Citations are like the weather: Everyone complains about them, but nobody does anything about it!

Until now.

If you’re a reader of this blog, you’re likely interested in legal writing. And you likely realize that legal writing is full of italicized text and parenthetical information and weird abbreviations that often come between sentences—the citations. I’ve previously written about citations. But I focused mostly on the isolated, narrow issue of citation format. I was interested in the citation as a citation. My take: The Bluebook, for lack of a better word, is good.

But an excellent new paper by Professor Alexa Z. Chew (of UNC School of Law) takes a much broader and more functional approach to legal citation. You should read it.

The paper, titled Stylish Legal Citation, builds on Professor Chew’s previous (and also great) article, Citation Literacy. In Citation Literacy, Professor Chew calls on students, professors, and lawyers to shift away from a focus on citation format and toward a focus on citations as units of legal communication. In other words, spend less time thinking about the difference between So. 2d and So.2d, and more time thinking about what a citation tells an expert legal reader (or should tell that reader) about the authority of a particular source. [So are you saying that the difference between So. 2d and So.2d isn’t important?ed  Of course it’s important! Everything is important. But some things are more important than others.]

This communicative and pragmatic approach to citation demystifies the process of learning legal citation. It provides some purpose for all those punctilios we (okay, I) like so much.

Stylish Legal Citation then provides the logical next step. Once we recognize that citations are things expert legal readers actually read, then we must recognize that one’s use of citations can be more or less readable. And they can therefore be more or less effective at getting the author’s point across.

This may seem obvious, but it’s worth pointing out that Professor Chew’s contribution here is somewhat revolutionary. As she notes in the article, most legal writing texts don’t provide any instruction on how to use citations (apart from format, of course). Many texts actually remove the citations from examples of effective legal writing, so the reader can’t even see how the effective writing used citations.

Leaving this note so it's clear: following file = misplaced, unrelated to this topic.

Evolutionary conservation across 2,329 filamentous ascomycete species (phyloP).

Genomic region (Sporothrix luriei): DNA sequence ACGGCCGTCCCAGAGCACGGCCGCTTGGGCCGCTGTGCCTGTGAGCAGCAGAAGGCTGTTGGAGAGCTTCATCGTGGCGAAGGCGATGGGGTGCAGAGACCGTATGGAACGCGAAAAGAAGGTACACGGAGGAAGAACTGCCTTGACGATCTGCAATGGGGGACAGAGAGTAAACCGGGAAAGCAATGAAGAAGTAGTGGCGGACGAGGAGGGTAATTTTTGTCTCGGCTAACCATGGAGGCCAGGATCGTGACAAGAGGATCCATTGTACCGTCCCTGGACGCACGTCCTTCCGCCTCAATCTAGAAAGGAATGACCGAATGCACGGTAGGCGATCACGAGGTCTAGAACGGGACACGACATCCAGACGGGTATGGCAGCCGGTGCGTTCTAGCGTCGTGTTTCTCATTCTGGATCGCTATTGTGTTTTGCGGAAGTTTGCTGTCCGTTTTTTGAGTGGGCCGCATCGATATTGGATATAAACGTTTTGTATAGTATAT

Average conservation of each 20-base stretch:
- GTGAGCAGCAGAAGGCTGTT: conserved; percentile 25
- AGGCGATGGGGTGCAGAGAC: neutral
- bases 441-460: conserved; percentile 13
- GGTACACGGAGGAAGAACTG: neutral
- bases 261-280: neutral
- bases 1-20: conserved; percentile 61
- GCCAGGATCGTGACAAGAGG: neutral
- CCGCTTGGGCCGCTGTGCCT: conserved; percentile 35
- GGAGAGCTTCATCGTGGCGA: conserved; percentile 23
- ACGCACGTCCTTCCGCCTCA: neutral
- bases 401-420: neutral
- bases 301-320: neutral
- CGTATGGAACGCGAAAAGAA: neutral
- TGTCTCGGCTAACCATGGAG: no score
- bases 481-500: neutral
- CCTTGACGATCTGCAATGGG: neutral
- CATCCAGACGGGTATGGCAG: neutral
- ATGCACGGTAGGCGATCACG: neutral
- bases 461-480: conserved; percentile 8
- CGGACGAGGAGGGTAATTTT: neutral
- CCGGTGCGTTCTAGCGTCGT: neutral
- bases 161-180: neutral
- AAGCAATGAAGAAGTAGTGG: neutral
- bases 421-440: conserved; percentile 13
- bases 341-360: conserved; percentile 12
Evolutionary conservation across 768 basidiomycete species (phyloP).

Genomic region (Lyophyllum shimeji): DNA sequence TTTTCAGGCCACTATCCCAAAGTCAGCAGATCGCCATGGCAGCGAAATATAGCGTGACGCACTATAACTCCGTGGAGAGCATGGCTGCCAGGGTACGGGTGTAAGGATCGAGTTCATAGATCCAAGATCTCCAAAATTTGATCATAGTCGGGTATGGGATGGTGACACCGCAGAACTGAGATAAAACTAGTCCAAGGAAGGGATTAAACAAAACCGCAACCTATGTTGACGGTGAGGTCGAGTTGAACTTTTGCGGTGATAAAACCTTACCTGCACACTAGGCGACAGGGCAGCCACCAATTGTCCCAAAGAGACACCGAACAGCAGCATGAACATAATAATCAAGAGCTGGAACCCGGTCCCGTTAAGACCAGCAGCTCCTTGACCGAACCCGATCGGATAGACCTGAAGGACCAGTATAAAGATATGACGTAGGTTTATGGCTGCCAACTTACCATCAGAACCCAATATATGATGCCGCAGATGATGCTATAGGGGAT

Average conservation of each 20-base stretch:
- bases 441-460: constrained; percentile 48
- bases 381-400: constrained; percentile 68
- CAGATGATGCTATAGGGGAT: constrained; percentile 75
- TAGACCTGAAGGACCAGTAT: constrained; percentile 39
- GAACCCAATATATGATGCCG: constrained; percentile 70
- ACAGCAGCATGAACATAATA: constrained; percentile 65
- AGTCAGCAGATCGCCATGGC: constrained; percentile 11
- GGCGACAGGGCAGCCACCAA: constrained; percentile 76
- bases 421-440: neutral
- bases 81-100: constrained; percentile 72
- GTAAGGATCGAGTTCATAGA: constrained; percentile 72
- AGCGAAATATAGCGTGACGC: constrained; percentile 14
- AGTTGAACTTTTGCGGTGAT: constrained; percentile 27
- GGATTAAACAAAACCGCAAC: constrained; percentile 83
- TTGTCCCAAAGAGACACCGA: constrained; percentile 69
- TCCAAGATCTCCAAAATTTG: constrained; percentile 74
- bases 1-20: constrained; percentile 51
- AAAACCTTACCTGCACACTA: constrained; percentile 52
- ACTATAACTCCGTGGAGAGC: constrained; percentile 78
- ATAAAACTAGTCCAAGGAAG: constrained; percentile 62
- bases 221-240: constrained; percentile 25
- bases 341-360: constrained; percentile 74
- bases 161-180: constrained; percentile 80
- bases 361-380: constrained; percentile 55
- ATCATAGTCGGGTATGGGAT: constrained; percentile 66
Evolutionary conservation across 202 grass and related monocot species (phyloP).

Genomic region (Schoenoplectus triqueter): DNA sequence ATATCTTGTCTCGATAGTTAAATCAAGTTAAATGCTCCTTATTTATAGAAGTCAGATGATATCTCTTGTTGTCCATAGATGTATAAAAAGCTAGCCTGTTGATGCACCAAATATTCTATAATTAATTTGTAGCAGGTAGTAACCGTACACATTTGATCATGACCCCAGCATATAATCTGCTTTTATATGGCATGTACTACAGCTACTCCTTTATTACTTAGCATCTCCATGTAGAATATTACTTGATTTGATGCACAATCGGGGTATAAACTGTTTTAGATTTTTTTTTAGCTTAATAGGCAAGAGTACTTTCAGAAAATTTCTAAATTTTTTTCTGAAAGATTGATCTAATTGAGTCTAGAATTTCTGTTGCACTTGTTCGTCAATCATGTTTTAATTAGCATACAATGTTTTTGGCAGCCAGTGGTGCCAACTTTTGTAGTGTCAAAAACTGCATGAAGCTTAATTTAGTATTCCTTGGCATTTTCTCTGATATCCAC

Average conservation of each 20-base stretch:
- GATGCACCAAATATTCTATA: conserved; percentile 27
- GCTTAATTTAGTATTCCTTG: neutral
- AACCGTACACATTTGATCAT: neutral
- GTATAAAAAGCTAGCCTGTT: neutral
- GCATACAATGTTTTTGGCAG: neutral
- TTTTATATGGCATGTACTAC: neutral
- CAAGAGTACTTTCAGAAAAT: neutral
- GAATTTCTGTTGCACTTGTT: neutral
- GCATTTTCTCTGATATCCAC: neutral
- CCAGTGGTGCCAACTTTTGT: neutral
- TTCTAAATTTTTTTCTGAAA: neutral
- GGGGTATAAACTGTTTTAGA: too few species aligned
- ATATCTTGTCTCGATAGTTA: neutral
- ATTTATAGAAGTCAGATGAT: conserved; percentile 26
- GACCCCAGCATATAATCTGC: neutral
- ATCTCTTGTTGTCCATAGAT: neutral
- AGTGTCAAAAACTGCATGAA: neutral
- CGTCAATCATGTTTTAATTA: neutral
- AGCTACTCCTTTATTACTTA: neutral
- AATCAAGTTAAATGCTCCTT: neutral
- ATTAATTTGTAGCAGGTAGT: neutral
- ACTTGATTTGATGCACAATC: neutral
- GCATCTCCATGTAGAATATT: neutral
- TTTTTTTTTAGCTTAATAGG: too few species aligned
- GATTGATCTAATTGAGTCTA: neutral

Perhaps most notably, Bryan Garner has recommended moving all citations to footnotes, so they don’t clutter up the substantive prose of legal writing. By doing so, the head honcho of legal style essentially declares that citations are beyond stylistic analysis—that there is no advice to be given for lawyers looking to effectively use citations in the traditional above-the-line manner.

Whether these prior approaches ignore citations, remove citations, or relegate citations to the footnotes, they are all basically the same: When it comes to citations, they quit.

Stylish Legal Citation is a call to action: Don’t be a quitter! Apply your judgment, learning, study, and critical thinking—the same things we’ve all been doing for substantive prose—to the style of legal citations. Even if you don’t like any of Professor Chew’s advice on how to create stylish citations, you should at least join her in this mission. And in a way, even if you disagree with her advice, she’s already won, because there you are, thinking about how to more effectively and stylishly use legal citations. See? She got you.

Which is not to say that you shouldn’t follow Professor Chew’s advice. You should. The article concludes with some strategic advice about string cites, single cites, signals, explanatory parentheticals, and various other citation-related headaches. Many many people complain about all these things. But in Stylish Legal Citation, Professor Chew actually does something about it. And it’s something good. Give it a read!